‘Are they arguing over there? Look at the wild pushing and pulling!’ During an observation we are sitting on a picnic bench in the schoolyard. The students in the class we are observing are all running around the playground equipment. And their actions are so intense that we think they’re fighting. However, we don’t see angry looks and there is no angry shouting or crying. Apparently it’s a very intensive game.
This enormous urge to move is actually not that strange. Because these students have just sat still in class for an hour and a half. They had to concentrate at their table for an hour and a half. Listening to each other, doing assignments, having a conversation with the teacher and making even more assignments. The students had to listen a lot and be quiet. In between we saw some students performing beautiful ‘chair acrobatics’. It’s quite surprising what you can all do with a chair!
‘Yes, we regularly move in between assignments.’, the teacher tells us later during a conversation. We’re talking about Joshua. The teacher had asked us if there might be problems with his sensory processing. In the conversation we talk about alternating between moving and sitting still. The teacher has the idea that there are enough movement activities during the day: ‘The school uses methods in which learning is also based on moving and then there is recess and the PE lessons’. However, during the observation we noticed that according to the current morning schedule, the students only have lessons where they sit at their table. So although the teacher may think that the students are engaged in movement regularly, in practice this is sometimes different. Because the teacher themselves are moving around a lot, the long sitting still of the students is not always noticed.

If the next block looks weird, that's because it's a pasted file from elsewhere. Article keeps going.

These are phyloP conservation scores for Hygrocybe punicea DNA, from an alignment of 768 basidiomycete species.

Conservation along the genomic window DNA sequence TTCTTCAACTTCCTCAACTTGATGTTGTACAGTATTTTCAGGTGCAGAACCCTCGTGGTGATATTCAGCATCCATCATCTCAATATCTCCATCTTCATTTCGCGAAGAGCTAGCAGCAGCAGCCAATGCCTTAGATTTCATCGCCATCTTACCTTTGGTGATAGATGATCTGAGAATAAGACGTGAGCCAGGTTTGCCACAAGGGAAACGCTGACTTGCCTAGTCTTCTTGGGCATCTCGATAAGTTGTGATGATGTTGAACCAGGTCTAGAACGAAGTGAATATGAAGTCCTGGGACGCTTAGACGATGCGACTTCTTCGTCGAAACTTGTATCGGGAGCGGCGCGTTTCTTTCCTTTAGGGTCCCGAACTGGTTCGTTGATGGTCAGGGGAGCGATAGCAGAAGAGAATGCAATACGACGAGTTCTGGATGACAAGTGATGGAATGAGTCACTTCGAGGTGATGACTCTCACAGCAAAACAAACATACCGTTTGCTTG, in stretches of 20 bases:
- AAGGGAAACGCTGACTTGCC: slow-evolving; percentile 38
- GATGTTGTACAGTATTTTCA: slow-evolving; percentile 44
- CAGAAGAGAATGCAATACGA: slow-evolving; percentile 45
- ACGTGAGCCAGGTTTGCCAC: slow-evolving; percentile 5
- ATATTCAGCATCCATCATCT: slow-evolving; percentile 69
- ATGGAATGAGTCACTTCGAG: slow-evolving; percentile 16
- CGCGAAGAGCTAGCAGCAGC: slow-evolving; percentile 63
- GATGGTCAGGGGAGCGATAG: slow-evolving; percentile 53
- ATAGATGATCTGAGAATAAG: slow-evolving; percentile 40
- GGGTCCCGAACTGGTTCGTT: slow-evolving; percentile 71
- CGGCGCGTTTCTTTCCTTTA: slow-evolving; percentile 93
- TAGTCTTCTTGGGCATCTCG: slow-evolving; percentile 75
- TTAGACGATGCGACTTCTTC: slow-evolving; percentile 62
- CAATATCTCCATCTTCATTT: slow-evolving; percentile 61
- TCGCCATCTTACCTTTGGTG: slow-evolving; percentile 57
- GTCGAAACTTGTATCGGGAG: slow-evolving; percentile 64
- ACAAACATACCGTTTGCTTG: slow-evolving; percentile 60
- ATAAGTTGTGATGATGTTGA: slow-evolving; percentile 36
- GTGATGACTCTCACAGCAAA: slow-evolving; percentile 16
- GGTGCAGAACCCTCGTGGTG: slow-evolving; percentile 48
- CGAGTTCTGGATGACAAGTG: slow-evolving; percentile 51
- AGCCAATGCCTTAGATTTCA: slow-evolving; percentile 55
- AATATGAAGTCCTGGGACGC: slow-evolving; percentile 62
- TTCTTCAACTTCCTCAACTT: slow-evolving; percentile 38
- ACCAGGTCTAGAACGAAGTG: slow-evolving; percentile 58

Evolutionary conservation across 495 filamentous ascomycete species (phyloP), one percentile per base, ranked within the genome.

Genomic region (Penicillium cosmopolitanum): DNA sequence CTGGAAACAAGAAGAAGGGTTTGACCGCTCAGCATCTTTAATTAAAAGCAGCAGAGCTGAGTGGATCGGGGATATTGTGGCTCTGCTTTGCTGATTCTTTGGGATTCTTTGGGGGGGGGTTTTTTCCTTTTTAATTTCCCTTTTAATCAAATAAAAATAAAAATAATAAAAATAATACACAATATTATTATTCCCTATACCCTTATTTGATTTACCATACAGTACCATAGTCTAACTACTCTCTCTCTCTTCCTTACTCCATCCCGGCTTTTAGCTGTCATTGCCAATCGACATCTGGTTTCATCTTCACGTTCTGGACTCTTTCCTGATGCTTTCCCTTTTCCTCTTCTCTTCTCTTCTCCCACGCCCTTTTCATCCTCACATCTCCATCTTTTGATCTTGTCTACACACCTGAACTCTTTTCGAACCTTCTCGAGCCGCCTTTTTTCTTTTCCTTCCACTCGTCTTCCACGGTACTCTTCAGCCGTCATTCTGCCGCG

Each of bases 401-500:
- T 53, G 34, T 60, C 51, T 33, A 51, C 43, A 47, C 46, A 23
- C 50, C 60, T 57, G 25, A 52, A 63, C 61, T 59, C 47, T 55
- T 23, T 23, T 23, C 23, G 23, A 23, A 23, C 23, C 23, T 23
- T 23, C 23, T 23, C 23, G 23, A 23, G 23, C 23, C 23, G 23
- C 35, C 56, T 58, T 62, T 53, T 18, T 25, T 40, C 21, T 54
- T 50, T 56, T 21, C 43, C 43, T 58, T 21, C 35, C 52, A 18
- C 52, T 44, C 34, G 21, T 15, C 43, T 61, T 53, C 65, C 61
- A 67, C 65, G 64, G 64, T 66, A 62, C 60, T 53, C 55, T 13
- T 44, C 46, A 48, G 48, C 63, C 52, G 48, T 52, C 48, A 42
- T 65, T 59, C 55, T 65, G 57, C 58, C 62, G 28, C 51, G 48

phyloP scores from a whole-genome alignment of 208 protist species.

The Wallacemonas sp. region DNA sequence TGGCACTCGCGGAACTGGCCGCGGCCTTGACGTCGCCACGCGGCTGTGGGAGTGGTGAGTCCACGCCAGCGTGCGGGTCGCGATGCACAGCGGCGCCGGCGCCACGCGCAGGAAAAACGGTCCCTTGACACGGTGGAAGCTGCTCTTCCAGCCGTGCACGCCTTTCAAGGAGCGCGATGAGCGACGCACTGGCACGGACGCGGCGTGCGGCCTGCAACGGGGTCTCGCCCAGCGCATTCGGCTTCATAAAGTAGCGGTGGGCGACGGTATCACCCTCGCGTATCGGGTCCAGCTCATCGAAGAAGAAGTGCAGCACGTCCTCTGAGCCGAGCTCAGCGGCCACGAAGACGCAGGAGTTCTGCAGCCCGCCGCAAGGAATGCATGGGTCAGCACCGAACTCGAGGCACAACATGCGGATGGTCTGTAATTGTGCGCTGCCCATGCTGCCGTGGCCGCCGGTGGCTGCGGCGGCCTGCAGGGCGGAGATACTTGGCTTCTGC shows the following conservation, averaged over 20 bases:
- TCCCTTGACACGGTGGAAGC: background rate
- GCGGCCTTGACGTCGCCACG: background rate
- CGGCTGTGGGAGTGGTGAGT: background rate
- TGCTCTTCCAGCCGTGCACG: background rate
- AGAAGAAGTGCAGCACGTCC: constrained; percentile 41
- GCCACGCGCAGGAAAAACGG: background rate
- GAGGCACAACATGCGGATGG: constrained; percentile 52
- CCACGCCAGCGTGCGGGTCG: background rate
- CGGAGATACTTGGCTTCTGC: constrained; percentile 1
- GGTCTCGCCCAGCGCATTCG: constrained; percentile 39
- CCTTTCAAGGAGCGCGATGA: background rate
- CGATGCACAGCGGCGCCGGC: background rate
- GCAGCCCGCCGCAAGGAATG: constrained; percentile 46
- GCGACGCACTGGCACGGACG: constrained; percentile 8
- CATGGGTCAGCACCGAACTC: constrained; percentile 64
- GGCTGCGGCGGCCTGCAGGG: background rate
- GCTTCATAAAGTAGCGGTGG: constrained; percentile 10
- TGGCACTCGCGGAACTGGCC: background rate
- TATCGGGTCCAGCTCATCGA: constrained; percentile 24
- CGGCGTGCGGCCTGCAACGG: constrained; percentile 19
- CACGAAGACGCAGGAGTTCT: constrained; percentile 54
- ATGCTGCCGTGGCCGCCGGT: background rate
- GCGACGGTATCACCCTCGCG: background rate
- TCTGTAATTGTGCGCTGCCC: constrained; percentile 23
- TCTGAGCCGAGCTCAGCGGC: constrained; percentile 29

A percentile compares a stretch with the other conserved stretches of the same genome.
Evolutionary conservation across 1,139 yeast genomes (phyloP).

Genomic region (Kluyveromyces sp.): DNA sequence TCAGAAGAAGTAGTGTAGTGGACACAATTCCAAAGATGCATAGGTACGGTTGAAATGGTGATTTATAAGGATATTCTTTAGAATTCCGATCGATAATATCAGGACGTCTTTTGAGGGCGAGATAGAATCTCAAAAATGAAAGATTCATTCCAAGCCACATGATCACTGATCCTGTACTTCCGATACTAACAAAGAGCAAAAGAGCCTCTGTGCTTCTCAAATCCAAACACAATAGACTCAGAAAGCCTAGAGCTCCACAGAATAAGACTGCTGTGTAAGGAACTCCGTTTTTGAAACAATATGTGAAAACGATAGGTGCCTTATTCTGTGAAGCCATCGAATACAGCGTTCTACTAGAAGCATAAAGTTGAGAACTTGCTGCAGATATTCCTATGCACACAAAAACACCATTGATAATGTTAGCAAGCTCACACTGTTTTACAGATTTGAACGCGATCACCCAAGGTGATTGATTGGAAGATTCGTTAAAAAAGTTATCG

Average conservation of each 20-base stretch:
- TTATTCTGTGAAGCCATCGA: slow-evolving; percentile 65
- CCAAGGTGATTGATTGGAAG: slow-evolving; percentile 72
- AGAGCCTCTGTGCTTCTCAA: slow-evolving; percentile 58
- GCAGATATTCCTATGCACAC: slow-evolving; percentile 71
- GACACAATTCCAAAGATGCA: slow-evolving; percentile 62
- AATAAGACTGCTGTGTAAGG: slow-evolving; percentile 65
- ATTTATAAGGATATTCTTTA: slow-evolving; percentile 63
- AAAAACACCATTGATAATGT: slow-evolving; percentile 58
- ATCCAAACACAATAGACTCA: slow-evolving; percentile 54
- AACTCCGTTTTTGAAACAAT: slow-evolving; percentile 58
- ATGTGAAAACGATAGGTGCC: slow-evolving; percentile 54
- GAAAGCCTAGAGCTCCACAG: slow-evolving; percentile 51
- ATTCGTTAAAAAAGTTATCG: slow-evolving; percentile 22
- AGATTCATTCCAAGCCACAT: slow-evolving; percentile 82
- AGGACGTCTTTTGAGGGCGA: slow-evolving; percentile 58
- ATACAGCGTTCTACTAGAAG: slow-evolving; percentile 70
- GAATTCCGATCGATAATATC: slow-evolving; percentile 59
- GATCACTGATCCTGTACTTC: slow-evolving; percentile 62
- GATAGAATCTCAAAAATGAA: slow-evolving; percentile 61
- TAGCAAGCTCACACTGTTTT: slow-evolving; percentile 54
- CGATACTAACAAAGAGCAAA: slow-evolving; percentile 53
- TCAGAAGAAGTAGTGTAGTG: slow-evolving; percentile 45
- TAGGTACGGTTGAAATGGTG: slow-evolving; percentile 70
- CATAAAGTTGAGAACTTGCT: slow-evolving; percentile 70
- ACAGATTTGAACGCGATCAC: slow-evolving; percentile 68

Coming back to Joshua: he is excellent in math, his results show that. However, he very regularly comes to ask for help from the teacher. He walks up to her every few minutes. At his table in the classroom, he fidgets with an eraser or rubber band while listening to the teacher. And his buttocks are often found anywhere but on his chair.
It’s probably already clear to you. Joshua needs extra sensory input to pay attention. And when extra input, such as movement, is not part of the routine, he seeks this input himself. By walking to the teacher, even when he does not need help, by standing during instructions, by rocking his chair and fidgeting with an eraser and elastic bands. Judging by the creative postures – all but sitting straight- and movements of other students, they also need extra movement input. They often seek this themselves, but not always in the right way.
How can teachers activate or calm students so that they can pay attention and participate in the classroom? Our book Sensory solutions in the classroom helps to find (activating and calming) strategies. For example, stretching exercises when students get restless, or fidgeting with a shoelace so that you can concentrate longer on instructions.
Very useful for Joshua. He can now do something activating like chair push-ups on his own chair. Now he doesn’t have to go to the teacher as often.